Reading the national and property press in recent times will not, in all likelihood, have given your chuckle muscles an extensive workout.

It is for this exact reason I still subscribe to Viz as it guarantees a mini-training session with each and every edition.

More serious publications alternate between the inevitable political rollercoaster in the run-up to a general election year and never-ending banking issues. Is it me or do the resultant fines seem to provide a perverse ‘bonus’-style source of finance for the government?

Anyway, in the property world, with the exception of the odd piece relating to mortgage availability or takeover activity, the industry generally seems to be operating below the radar at present.
It now seems a long time, which it’s clearly not, since we were fed a daily dose of property debt default, retailers entering administration and corporate cost-saving initiatives producing significant redundancies, all fuelling the fear that we might be drifting towards a market similar to the one experienced at the start of this century.

It is sometimes easier to keep your head down and concentrate on the general worries and concerns on your immediate doorstep without raising your head above the parapet and taking stock of the wider property market.

The rest of the world, from China and the Far East, across the Middle East through Europe, to North and South America, all seem to be of the view that the UK, and London in particular, has property worthy of continued investment across all sectors. These investors have already re-evaluated their approach to risk and as a result we are now seeing major new players in the UK and London markets enter the development side of the equation through joint ventures and/or direct investment. These organisations, from sovereign wealth funds to Canadian pension funds, have all done their homework and decided some time ago that UK property warrants longer term major commitments.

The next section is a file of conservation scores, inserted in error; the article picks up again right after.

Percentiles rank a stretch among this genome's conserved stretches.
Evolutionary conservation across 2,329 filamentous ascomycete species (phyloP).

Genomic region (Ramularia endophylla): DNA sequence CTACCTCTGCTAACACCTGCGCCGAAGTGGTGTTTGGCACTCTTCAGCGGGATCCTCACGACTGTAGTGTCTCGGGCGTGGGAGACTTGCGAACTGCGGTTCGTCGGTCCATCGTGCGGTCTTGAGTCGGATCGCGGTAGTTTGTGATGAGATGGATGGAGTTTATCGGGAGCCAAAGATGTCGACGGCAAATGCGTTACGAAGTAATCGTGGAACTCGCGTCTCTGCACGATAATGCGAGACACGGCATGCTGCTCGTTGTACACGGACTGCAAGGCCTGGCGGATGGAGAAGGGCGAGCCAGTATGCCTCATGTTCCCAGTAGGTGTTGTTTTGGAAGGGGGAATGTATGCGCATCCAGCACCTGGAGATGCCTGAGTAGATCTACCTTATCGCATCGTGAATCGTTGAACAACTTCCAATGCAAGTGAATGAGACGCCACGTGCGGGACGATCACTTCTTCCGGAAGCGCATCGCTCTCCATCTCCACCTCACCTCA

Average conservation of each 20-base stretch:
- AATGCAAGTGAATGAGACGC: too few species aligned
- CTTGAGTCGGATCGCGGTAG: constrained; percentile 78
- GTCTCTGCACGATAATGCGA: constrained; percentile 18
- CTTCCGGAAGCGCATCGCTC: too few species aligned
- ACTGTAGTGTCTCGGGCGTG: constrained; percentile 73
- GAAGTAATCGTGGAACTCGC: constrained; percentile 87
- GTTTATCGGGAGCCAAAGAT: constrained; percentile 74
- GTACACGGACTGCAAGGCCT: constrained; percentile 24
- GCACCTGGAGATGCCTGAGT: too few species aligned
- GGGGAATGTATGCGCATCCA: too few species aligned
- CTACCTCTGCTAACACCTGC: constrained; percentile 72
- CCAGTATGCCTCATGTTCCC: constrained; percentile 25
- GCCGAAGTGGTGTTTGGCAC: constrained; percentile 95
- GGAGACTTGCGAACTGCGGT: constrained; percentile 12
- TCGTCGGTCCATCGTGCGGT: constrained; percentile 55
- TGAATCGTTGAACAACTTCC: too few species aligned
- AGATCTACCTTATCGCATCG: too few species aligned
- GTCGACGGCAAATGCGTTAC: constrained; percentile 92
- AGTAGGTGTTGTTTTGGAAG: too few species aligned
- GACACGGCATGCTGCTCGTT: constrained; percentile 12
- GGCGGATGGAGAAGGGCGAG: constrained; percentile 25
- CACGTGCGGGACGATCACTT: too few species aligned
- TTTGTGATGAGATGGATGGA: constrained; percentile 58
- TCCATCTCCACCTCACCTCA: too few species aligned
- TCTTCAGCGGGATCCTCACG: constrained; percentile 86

Beyond the ‘slowdown in house price rises’ headlines, it is clear that the residential sector fundamentals remain solid with demand continuing to outstrip supply in most sectors - particularly as the desire for rented urban living for the younger generations appears insatiable.

In addition, the appetite for large-scale office investments also remains strong as evidenced by transactions in 2014, including plenty north of £300m by China Life, Norges, Blackstone, Oaktree, M&G and Cathay Life among others.

On the occupational side, major 200,000 sq ft-plus commitments in 2014 by Amazon, the FCA, Societe Generale, M&G, TfL, Omnicom and EY demonstrate sustained demand hard on the heels of significant new headquarters already being constructed for UBS, Google, Bloomberg, Schroders, M&G, Ogilvy & Mather and the EMA among others.

There are murmurs that the numerous cranes across the London skyline are a cause for concern in an ‘over-supply’ context, but in reality a majority of these cranes are building space that has already been committed to - less than 30% of the current cranes are delivering genuinely speculative space. As such, the construction industry is booming and on another major recruitment drive.

Feel-good factor

So why is the current property industry not a sea of smiley faces then?

Have we all of a sudden become a shy and retiring bunch or are we just reticent to celebrate our successes in the light of the country’s general lack of a feel-good factor?

If you look close enough, there is continued positive news around, but I admit you often have to dig deep as the bad news, scandals, fines, banker-bashing and political scaremongering grab all the headlines and make the most noise, which is all very dull - no similar issue for us Viz readers!

Perhaps we are cognisant of the cyclical nature of property - after all, it was not that long ago things were down in the dumps - and as a result we want to plough on quietly with the existing positive market conditions in stealth mode.

Too much celebration often leads to alert commentators to references of peaks, crashes or predicting the top of the market.

While there are some uncertainties on the horizon, such as the ‘mansion tax’ and the issue of mobility of labour throughout Europe that may affect the UK property sector, they are unlikely to have any catastrophic impact.

You will have spotted by now that by nature I’m a glass-half-full merchant, but even in my deepest, darkest moments I’m struggling to see the reason why our industry appears to be uncharacteristically reticent about current market conditions.

It would seem, therefore, that the lack of smiles and backslapping is a result of mixing the media’s concentration mostly on negativity with the property industry’s new-found political correctness in not over-celebrating its success, before adding the usual dose of cyclical fear.

However, as landlords, developers, housebuilders and advisors all post healthy figures and results, it seems high time to raise a glass to rejoice the positive aspects of 2014.

Martin Wallace is head of leasing at Brookfield Office Properties